14% of the world's greenhouse gas emissions come from transportation. When public transit or bicycling is either not available, or simply not practical; then more environmental cars are becoming more and more available every year.



Like appliances, e-cars are all about finding the least harmful option within your budget. There has, however, been some debate on whether or not the rechargeable lithium-ion batteries in electric cars (e-cars) are actually all that environmentally friendly. Scientists have researched the full life cycle of these batteries, including manufacturing, maintenance, and disposal. Their findings discovered that, at most, only 15% of the environmental burden of an e-car comes from this battery. The real harm in these types of cars are the rechargeable stations, actually! These are usually atomic, coal-fired, and hydroelectric power stations and generate 3-times the pollution than the batteries do. However, a standard, gasoline-fueled car would have to get more than 70 mpg in order to compete with the environmental benefits of electric cars.



Biofuels, or fuel derived from plants, are another popular option that has actually been around for a while! On the surface, this seems like a wonderful alternative to fossil fuels; it's made out of plants we can grow and these plants grown for biofuels filter out carbon dioxide through photosynthesis so it's even better! Wrong. Converting these plants to produce the fuel that can actually be used requires vast amounts of energy that comes from (you guessed it) fossil fuels. Furthermore, many times these fuels are derived from palm oil and sugarcane and harvesting these can be devastating to rainforests and endangered species. The other side of the argument is whether or not we should use agricultural land space that could otherwise be used to feed our world population. Though the future of biofuels might be more promising when grasses or algae are used instead, they are currently not as eco-friendly as it appears.



Hybrid electric vehicles (HEVs) combines a conventional internal combustion engine with an electric propulsion system. So, it still uses fossil fuel-gasoline, but it burns this with the electric motor so as to lower the gas emissions. Pretty nifty, actually, and the most popular environmental car on the market as it saves a lot of gas money, to boot! More advanced versions have plug-in features for their batteries, similar to electric cars, that allows the battery to be used for longer periods before it switches over to gasoline. These cars also offer an "idle-off" feature that turns the engine off when it's idle, like at a stop light, while still providing energy for air conditioning, radio, and accessories- and it restarts when you move. Furthermore, instead of friction brakes like conventional cars that dissipate the vehicle's kinetic energy as heat, HEVs use regenerative braking that captures that energy to be stored in the battery.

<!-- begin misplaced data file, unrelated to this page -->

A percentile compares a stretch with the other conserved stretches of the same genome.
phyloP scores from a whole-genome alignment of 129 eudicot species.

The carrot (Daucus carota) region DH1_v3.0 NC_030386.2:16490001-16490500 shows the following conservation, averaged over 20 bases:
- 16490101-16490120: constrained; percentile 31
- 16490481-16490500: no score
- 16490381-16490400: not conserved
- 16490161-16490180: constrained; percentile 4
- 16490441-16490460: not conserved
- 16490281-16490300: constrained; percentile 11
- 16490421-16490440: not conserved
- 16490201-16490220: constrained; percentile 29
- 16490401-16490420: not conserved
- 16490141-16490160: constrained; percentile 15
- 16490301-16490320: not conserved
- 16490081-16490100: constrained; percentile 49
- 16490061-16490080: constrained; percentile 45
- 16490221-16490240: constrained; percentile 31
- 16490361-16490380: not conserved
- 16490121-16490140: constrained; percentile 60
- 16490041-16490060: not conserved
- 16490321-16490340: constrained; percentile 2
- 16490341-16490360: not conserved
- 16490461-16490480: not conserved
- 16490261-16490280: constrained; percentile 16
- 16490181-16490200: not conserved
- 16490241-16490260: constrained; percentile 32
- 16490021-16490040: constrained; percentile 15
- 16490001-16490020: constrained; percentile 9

Hydrogen [fuel cell] electric vehicles use hydrogen gas to power an electric motor. This car is the newbie to the American market and is very similar to standard plugin e-cars, except it uses hydrogen and oxygen for power at hydrogen-specific stations. It also has idle-off features and regenerative braking like the HEV. The real difference between the hydrogen electric car and a standard electric car, is that it can fully charge in much less time (less than 10 minutes) and can run for as long as a conventional gas-guzzling car can, before having to recharge. Its emissions are water vapor. Which is preeetty clean! Though producing the hydrogen itself can lead to pollution, it can still cut gas emissions by 30% than conventional cars with even the dirtiest sources of hydrogen- future models will be even better. The only current downside to this car is not having enough hydrogen stations available in the US, currently.